Fontaine thinks the aerospace industry and Airbus, in particular, aren’t doing badly on getting partners and suppliers on board. This is thanks to its open data platform Skywise. Starting in 2017, it has grown from four participating airlines to 70 with over 6000 aircraft providing 4.5 Petabytes of data per month. This is used and shared by Airbus, airlines, and since last year with a growing number of suppliers too who have been benefitting from this to improve their services and products. Not only does this data-sharing help to reduce aircraft-on-ground time by pre-emptive maintenance, in the end, but lessons learned should also result in the next generation of more reliable/easy to maintain airliners.
While data-driven processes will cause the biggest change in aircraft design and manufacturing, there is another factor as well: materials. The days of pure aluminum and steel aircraft are long gone at Airbus as the use of composites has consistently grown. Of the A350, 70 percent is made of advanced materials. While carbon fiber composites are currently very popular, new materials are on the horizon. Airbus is having a look at using fibers made from the proteins of algae. As Chief Technology Officer Grazia Vittadini explains: “The values of this material are very interesting. There is real potential to go into primary structures. It is stronger than steel and stiffer than certain fibers, but the problem is the supporting resin as at the moment we can’t manufacture it without using carbon”.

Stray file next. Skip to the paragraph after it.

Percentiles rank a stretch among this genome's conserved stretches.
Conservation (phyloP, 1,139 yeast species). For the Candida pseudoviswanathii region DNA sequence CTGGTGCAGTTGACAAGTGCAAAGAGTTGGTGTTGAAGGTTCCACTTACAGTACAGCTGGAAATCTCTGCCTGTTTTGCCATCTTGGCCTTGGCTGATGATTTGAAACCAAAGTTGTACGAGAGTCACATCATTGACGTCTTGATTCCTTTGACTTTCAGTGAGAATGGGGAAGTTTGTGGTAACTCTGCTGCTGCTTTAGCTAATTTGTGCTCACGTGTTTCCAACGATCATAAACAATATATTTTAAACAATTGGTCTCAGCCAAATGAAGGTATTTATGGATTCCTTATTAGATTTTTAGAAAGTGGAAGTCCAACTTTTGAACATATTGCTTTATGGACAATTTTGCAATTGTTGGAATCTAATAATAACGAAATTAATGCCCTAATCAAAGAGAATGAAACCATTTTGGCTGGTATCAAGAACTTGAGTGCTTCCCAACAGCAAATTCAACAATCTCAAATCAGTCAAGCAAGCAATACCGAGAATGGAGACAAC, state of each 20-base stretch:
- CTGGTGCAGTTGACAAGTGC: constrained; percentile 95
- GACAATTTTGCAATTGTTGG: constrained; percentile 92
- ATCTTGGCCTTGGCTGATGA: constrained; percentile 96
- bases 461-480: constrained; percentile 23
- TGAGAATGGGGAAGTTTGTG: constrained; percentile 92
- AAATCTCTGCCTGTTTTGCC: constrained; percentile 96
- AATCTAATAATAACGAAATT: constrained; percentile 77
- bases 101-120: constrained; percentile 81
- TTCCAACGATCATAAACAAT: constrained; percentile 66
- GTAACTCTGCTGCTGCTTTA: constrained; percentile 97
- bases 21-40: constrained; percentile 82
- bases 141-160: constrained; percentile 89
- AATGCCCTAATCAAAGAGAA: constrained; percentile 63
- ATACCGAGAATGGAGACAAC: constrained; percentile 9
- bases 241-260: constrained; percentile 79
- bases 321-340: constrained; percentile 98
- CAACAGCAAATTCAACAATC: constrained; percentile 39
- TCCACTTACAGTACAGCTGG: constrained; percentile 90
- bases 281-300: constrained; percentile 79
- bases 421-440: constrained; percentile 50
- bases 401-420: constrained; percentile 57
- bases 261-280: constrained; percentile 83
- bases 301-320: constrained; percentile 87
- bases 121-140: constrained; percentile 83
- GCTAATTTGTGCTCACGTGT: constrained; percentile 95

Simplifying and reducing parts is another way to improve aircraft design and manufacturing. Many major players within the industry like General Electric, United Technologies, and Liebherr Aerospace are investing massively in 3D printing. Airbus too is looking for applications of additive manufacturing. At the Innovation Days, it showed a printed cabin door hinge. Usually, it is a heavy piece of aluminum with add-ons wielded to it, but the 3D-printed version consists of just two parts and is one-third lighter. Another version combining printed pieces and carbon fiber is even 50 percent lighter.
3D-printed cabin door hinge: weight savings are obvious, but mass production issues are
preventing it from getting on the plane. (Richard Schuurman)